Texas chef reveals secrets for making winning chili

January 16, 1991|By Waltrina Stovall | Waltrina Stovall,Universal Press Syndicate

You should never go to a chili cook-off without Matt Martinez's Five Ingredient Mix.

Mr. Martinez, the owner-chef of Matt's Rancho Martinez outside of Dallas, says the mix is also a "super scratch recipe" that can flavor 30 or so other dishes, including tamales, blackened chicken and fish, pork and chicken fajitas, and a casserole of pork and cabbage with rice.

For chili, he says, the mix is "real forgiving. If you use too much, it won't hurt; if you under-measure a little, it will still taste good."

The five ingredients are chili powder, preferably from ancho chilies (of the store brands, Mr. Martinez likes McCormick's dark chili), garlic, salt, pepper and cumin.

Although he hasn't entered any chili cook-offs in the last three years, he says in the past he used the mix to win contests in Texas and Colorado. Of course, the mix alone won't guarantee victory over serious chili-heads. Mr. Martinez's other competition secrets include:

*Using venison in place of ground beef. He cuts it into a 1/4 -inch dice and browns it in bacon drippings. Round steak may be used in the same manner.

*Fresh spices. He starts with ancho chilies instead of ground chili powder. He steeps them, then grinds and strains the chili puree. Freshly crushed garlic cloves replace the granulated garlic in his mix recipe, and he grinds the cumin powder from seeds.

*In place of water, Mr. Martinez uses an enriched beef broth, simmering a pot of marrow bones for several hours.

Beans are verboten in most chili cook-offs, but he thinks they help smooth out the chili flavors, so he usually cooks a few in the beef broth. He may also add onion and cilantro. All of the solids are strained from the broth before it is used.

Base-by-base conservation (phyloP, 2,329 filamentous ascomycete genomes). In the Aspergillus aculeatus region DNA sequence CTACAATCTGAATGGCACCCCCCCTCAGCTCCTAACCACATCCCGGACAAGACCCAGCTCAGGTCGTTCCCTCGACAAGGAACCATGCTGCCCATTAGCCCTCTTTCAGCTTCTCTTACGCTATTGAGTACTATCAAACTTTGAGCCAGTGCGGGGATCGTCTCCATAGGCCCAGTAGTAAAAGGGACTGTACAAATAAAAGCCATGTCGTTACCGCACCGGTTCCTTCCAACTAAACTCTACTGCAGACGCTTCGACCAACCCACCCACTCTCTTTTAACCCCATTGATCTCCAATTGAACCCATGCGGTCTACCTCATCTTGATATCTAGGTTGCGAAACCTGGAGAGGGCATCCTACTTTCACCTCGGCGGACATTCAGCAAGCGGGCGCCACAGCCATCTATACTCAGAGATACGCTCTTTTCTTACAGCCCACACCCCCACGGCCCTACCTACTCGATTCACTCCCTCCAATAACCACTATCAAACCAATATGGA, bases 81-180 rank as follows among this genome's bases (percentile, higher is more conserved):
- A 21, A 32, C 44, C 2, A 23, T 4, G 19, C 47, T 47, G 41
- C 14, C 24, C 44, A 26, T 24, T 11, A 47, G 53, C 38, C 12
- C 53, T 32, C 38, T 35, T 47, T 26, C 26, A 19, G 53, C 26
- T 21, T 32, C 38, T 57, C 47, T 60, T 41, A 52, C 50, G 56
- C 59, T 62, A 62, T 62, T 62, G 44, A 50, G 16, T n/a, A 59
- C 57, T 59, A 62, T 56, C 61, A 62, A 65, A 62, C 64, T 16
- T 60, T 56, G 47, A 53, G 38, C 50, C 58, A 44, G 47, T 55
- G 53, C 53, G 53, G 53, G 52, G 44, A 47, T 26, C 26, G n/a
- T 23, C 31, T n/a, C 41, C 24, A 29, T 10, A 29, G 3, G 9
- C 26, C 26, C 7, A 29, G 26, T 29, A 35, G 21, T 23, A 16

Mr. Martinez uses tomato sauce and peanut butter in his competition chili, too, which are optional ingredients in the following recipe.

"If you want really good chili that everybody is going to like, the tomato sauce will improve its flavor, and the peanut butter has an absolute smoothness that reacts nicely with chilies or red peppers." (He cautions against overdoing the peanut butter, however. "You shouldn't be able to taste it.")

He doesn't thicken his chili with masa, as some cooks do. "Sometimes it makes it a little gritty. I never like to thicken anything with flour, either. I use cornstarch in all my sauces and to give soups a little body."

As for cooking time, Mr. Martinez says that when the meat is first cooked, it will be tough. "When it gets tender, quit cooking it or it will flake apart."

Mr. Martinez says the meat, his special mix and water make "basic cowboy chili."

To see how each optional ingredient changes the dish, he suggests tasting it in stages: before and after adding the cornstarch, then after adding tomato sauce, and finally after adding the peanut butter.

You can throw in onions and green bell pepper to your taste, he says. For spicier chili, add whole chili peppers.

For toppings with the chili, offer shredded Cheddar, chopped onions, cilantro and sliced fresh chili peppers. Serve nacho chips or saltines with it.

Five ingredient mix

4 parts ground cumin

3 parts granulated garlic

1 1/2 parts salt

1 part coarse-ground black pepper

10 parts dark chili powder

Mix all ingredients well. Store tightly covered in a cool, dark place. Amount will vary according to the measure used for each part; using 1 teaspoon per part will make enough mix to prepare three batches of the following chili recipe.

Chili

Serves two as a main dish.

1 pound ground beef (preferably a coarse chili grind)

4 tablespoons five-ingredient mix water or beef broth

1 teaspoon cornstarch (optional)

4 to 6 tablespoons tomato sauce (optional)

1/2 teaspoon smooth peanut butter (optional)

In a heavy skillet, preferably cast-iron, brown meat until it renders most of its fat.

Add 3/4 cup water and let it cook down again, then place meat in colander and shake out as much fat as possible.

Return meat to skillet and add the mix. Cook for several minutes, stirring, to blend chili mix with meat. Don't worry if the ingredients stick to the skillet a little; Mr. Martinez says it will improve the flavor.

Add 2 cups of water or beef broth; bring to a boil, then lower heat and simmer chili, uncovered, for 45 minutes to 1 hour or until meat is tender.

To add body to the sauce, dissolve cornstarch in 1/4 cup water and stir into chili just before it is done.

To cut the sharpness of the chili and cumin flavors, add tomato sauce at the end. Addition of the peanut butter will result in a still smoother taste.

Baltimore Sun Articles
|
|
|
Please note the green-lined linked article text has been applied commercially without any involvement from our newsroom editors, reporters or any other editorial staff.